The Sooners, Route 66, Twister, and the birthplace of the parking meter are part of Oklahoma lore. Ok, maybe not the parking meter part. When we walk back to our car and see tickets under the windshield wiper, we question our own existence and wish that darn thing was never invented. As a small business owner, your version of the parking meter is payroll taxes. Whether you own a tasty sandwich shop in OKC or a trendy cafe in Tulsa, payroll taxes are unavoidable. Do it right, and no one bothers you. Do it wrong, you’ll get plenty of tickers under your small business’s windshield wiper.
Luckily, that’s what we’re here for. We help you do payroll taxes right so that you can focus on growing your business. We designed a handy payroll tax calculator with you in mind. Just enter income and W-4 information for each employee, and the calculator will take care of the rest.
First things first, we have to pay the federal government. Whether your employees are hourly or on salary, all federal taxes remain the same. We’ll go over the general breakdown here, but if you want more details, hop on over to our step-by-step guide.
The second is Medicare tax, which is 1.45% of the first $200,000 of taxable wages per year. After that, the rate jumps up to 2.35%. The 0.9% bump is called the Additional Medicare Tax (obviously). As the employer, you must match the first 1.45% of your employees’ contributions, but you’re exempt from the Additional Medicare Tax.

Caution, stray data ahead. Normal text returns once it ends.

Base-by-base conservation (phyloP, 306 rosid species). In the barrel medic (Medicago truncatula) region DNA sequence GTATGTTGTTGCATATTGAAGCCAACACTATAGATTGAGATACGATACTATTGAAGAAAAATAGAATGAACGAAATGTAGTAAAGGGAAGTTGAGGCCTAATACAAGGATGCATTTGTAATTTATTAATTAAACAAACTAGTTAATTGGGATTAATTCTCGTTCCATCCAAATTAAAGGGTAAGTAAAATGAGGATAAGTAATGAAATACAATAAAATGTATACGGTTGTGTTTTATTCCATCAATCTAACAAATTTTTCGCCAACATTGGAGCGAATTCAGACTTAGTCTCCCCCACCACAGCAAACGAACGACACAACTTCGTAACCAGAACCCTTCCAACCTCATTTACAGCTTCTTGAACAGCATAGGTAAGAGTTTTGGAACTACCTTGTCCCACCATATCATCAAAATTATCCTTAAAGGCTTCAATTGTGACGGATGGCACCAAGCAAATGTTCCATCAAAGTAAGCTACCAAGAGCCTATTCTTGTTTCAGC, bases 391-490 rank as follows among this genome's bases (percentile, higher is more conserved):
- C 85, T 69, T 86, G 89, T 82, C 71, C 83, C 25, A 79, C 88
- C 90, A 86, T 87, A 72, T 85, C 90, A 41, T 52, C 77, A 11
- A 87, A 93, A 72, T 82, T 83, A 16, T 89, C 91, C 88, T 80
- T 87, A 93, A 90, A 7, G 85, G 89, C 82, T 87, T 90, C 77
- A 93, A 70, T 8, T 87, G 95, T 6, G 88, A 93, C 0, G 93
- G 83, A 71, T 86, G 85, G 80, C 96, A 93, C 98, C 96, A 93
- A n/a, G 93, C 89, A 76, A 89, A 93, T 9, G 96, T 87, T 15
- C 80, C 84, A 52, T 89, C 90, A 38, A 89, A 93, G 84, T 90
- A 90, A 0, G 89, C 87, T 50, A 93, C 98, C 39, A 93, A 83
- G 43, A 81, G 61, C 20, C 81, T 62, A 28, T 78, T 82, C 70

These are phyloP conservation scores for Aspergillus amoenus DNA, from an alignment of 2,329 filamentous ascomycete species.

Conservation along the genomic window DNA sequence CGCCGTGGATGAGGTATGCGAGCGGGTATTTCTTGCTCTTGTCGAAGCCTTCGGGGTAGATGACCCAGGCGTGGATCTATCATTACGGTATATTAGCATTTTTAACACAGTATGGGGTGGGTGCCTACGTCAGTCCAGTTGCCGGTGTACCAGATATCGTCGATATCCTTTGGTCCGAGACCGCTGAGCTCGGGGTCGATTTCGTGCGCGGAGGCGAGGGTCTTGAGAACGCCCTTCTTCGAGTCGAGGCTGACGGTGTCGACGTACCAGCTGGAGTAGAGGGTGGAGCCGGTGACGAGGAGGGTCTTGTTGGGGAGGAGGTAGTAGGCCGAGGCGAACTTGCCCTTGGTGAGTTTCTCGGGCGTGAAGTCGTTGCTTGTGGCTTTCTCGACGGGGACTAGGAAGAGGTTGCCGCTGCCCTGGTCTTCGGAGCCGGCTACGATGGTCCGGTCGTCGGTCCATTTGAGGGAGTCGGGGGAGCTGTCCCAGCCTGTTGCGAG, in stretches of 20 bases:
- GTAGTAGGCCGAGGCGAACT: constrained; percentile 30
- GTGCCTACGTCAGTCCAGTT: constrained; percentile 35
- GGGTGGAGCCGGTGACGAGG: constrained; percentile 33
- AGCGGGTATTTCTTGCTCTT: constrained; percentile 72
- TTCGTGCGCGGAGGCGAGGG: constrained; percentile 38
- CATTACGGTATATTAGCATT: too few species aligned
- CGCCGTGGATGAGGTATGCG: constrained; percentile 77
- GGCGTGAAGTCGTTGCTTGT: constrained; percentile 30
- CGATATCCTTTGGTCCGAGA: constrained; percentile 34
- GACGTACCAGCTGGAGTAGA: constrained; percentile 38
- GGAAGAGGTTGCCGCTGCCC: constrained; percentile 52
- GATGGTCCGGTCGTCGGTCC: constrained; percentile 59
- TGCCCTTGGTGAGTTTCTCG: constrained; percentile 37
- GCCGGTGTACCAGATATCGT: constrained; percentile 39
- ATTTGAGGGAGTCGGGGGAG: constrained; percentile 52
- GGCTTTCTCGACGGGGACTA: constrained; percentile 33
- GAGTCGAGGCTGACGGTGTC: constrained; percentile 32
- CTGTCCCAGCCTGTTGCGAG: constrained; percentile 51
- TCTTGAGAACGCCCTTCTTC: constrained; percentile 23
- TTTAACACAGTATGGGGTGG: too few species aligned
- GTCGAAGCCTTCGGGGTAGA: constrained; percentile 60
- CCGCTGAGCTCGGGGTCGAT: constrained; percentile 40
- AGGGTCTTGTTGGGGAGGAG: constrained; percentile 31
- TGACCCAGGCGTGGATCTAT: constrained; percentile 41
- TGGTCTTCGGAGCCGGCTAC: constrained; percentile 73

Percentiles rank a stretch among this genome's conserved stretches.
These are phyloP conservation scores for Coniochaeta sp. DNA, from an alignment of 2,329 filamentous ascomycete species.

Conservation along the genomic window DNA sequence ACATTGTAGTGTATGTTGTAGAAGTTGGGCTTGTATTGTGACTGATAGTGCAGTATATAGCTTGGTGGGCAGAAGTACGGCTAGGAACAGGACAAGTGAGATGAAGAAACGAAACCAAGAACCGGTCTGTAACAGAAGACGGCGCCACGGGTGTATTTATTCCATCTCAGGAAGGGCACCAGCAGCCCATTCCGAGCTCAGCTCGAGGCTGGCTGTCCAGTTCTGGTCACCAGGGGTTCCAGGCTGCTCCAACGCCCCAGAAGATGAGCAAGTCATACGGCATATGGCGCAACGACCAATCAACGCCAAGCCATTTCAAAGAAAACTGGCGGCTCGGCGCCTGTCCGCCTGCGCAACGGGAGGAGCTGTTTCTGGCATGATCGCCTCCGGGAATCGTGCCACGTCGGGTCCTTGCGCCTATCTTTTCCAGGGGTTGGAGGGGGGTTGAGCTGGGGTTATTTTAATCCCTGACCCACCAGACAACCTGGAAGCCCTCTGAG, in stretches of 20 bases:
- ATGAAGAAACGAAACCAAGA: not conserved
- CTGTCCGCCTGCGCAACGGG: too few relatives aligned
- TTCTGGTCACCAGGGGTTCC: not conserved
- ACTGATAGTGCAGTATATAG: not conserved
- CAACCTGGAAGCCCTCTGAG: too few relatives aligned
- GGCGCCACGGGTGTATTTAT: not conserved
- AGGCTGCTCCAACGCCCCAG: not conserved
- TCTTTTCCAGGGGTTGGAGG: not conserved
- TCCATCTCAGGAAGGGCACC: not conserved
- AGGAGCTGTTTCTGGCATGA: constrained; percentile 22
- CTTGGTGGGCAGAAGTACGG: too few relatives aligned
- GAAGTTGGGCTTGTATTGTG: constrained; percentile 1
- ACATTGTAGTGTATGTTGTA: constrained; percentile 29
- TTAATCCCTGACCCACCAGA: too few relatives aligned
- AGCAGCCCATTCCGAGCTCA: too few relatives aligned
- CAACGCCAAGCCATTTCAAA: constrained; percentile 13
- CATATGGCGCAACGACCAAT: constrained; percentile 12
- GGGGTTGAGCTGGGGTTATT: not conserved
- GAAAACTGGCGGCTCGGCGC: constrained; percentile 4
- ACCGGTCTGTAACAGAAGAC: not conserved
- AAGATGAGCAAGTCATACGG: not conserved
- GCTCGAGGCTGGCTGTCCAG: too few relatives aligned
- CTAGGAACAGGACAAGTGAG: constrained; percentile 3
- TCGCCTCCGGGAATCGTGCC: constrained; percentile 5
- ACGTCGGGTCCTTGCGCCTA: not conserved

With six marginal tax brackets based upon taxable income, payroll taxes in Oklahoma are progressive. Tax rates range from 0.5% to 5.0%. Single filers will pay the top rate after earning $7,200 in taxable income per year.
The good news is that only the state charges income tax, so there’s no need to worry about local taxes.
Oklahoma has a State Unemployment Insurance (SUI), which ranges from 0.1% to 5.5%. The wage base for SUI is $18,100 of each employee’s taxable income.
If you’re a new employer (congratulations, by the way!), your rate will be 1.5%.
OnPay processes payroll and automates all your tax payments and filings.
Touchdown! Now that you’ve figured out payroll taxes and withholdings, it’s time to cut those checks.
Just make sure you keep your portion of the FICA and FUTA payments in mind. Those taxes can add up come tax season if you don’t remit them regularly. And you definitely want that FUTA tax credit, don’t you?
All federal tax filings are due quarterly. Employers must complete the IRS Form 941 along with paying the payroll taxes. FUTA unemployment taxes must also be paid quarterly, but you only have the fill out the IRS Form 940 at the end of the year. Or, if you’d rather pay on an ongoing basis, you can use the EFTPS payment system.
All the employment tax filing due dates can be found here.
Here are a few additional resources that we think will help you. Take a look now and thank us later.